How To Avoid Annoying Someone In India? Here Are 7 Ways

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India often goes unappreciated as a country worth visiting.

A rich and historic culture is what’ll greet anyone who makes the trip to this South Asian nation, with each province having its own set of tradition and customs. With a population which continues to grow annually, now reaching a little under 1.4 billion (equivalent to over 17% of the people on Earth), it’s unsurprising that such a diverse range of etiquette has evolved in the nation over the years.

Today we’ll explore seven ways that will teach you how to avoid annoying someone in India. By following this guide, it’ll be far less of a concern when you next venture out that you’ll be inadvertently offending the natives.

1. Using your hands while eating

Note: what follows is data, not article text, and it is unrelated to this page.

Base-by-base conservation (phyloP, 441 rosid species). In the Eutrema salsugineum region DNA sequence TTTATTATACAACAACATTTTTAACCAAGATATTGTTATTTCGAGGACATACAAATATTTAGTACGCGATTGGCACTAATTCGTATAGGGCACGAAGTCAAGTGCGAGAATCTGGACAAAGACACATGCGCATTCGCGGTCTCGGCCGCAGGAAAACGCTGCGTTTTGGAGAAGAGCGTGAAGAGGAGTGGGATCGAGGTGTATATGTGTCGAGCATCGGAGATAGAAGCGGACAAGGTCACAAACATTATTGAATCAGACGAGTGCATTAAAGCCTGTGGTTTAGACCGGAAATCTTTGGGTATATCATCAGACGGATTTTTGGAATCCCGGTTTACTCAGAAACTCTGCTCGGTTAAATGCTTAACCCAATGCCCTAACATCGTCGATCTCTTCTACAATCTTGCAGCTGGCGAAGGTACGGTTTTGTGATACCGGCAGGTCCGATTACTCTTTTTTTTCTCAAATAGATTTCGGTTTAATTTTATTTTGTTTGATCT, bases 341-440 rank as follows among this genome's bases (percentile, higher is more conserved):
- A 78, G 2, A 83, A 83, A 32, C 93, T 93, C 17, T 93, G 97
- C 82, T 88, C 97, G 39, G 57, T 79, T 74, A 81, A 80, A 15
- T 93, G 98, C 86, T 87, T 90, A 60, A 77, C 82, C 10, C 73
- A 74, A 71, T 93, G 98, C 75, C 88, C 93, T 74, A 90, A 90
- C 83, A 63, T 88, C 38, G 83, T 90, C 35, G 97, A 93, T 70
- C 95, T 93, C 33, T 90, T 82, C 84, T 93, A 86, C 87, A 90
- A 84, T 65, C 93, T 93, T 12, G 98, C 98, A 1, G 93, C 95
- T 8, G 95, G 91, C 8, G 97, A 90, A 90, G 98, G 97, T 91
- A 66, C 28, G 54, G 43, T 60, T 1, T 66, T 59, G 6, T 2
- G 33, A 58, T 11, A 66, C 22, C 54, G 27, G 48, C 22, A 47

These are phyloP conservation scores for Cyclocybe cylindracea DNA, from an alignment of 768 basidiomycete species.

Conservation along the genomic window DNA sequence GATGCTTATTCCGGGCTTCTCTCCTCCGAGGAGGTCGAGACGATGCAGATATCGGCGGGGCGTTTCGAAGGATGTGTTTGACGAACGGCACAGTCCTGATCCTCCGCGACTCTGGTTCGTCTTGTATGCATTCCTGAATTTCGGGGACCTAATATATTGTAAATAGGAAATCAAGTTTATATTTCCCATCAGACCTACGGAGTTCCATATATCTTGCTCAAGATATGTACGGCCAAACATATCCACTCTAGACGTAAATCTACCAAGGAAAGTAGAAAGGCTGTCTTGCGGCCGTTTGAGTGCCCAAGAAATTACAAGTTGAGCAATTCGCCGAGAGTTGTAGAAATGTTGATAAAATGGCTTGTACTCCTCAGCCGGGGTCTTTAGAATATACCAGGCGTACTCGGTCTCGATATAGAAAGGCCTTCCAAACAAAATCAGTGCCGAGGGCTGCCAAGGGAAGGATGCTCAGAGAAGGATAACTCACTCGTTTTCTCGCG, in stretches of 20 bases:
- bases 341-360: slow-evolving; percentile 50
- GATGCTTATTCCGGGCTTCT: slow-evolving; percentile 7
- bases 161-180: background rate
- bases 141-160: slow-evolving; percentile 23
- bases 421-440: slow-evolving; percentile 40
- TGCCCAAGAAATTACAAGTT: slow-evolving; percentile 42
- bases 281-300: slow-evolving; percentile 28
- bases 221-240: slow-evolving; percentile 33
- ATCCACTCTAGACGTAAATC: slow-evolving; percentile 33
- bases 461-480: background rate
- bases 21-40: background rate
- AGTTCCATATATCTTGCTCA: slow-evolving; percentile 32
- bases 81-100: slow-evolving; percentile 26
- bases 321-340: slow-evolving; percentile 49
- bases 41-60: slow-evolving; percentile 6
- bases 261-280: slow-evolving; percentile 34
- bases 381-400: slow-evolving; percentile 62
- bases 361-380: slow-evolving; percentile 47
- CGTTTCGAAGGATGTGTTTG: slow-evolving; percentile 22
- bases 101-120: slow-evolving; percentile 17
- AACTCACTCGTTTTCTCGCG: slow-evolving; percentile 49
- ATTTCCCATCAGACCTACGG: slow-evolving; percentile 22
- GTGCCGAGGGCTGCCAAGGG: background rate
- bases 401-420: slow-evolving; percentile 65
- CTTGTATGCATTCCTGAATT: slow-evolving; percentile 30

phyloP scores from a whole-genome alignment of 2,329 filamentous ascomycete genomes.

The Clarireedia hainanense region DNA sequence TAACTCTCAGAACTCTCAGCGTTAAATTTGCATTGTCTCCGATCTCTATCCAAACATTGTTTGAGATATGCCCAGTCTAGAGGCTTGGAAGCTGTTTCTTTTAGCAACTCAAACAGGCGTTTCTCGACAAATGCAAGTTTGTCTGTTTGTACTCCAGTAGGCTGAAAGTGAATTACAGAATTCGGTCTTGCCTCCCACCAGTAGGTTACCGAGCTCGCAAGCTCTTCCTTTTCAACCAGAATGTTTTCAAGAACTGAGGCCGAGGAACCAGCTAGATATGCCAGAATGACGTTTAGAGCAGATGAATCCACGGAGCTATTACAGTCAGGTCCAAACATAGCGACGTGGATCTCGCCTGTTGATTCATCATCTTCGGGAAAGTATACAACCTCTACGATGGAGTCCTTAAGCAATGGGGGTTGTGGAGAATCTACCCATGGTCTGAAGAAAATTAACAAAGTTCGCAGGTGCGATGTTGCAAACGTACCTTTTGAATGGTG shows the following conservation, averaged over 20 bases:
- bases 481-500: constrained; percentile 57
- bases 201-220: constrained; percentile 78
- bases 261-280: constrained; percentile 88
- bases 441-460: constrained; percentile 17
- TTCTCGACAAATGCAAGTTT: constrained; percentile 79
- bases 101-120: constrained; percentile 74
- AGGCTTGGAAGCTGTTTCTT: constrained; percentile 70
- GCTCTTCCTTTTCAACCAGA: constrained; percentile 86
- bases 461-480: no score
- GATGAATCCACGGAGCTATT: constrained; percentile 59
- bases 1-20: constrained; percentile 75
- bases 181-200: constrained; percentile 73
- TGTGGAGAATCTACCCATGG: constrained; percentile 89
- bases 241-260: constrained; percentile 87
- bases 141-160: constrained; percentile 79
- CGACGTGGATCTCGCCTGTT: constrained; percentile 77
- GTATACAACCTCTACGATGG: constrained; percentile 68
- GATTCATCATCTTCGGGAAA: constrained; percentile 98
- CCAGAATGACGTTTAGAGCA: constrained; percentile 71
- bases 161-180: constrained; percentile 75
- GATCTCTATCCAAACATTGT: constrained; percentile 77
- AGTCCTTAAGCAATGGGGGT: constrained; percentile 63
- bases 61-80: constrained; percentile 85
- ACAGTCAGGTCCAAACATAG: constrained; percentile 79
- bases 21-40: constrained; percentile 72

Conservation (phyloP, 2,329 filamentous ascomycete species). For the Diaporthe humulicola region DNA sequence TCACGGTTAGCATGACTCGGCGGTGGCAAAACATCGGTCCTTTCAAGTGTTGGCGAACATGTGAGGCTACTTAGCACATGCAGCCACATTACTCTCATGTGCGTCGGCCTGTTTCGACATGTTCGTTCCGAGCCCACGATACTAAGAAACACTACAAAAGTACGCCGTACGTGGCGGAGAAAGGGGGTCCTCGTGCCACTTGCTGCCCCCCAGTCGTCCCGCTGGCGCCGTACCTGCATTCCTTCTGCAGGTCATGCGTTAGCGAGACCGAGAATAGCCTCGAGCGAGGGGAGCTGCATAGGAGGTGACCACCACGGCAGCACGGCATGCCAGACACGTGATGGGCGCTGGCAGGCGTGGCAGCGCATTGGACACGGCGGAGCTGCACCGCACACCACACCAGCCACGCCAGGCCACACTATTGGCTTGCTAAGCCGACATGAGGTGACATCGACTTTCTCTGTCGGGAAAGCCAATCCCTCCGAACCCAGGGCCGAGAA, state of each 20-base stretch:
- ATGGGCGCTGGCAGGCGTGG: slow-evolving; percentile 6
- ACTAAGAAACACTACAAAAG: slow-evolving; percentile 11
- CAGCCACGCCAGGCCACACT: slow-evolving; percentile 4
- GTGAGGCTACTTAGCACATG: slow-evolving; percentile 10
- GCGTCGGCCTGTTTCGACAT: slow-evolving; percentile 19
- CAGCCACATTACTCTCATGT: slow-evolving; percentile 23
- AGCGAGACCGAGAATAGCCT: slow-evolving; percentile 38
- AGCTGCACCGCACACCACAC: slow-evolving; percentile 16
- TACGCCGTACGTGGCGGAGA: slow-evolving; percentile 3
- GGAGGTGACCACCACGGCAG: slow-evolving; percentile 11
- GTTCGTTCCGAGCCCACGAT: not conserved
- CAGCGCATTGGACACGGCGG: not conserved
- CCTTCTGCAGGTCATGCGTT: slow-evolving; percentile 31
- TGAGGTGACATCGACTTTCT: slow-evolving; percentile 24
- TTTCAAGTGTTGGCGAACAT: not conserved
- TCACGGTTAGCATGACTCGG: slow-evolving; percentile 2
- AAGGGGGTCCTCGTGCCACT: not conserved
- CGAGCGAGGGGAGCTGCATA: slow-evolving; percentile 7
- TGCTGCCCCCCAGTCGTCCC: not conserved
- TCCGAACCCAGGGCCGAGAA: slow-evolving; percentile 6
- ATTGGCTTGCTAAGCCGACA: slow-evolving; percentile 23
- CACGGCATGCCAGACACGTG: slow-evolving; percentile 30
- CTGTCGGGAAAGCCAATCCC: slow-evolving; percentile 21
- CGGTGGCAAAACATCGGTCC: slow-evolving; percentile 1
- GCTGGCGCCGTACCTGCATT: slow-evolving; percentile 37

Most people are probably aware that certain corners of India champion the concept of eating with your hands, as opposed to more regular cutlery. As such, you’d be forgiven for thinking you could travel to the country and start instantly tucking into your meal with your bare paws.

While this might be the case in South India, in most other regions (especially the North) you would be instantly looked down upon for using your digits to scoop your food. While people in the south could list several reasons why using your hands is better, the rest of India will judge you if start snacking like this.

Evolving trends have seen the majority of the nation evolve on this front, but it’s largely thanks to tradition and habit that the South has persisted with their more historic way of life. If you’re anywhere other than there on your travels, it’s best to stick to the old-fashioned (for us) knife and fork (or spoon).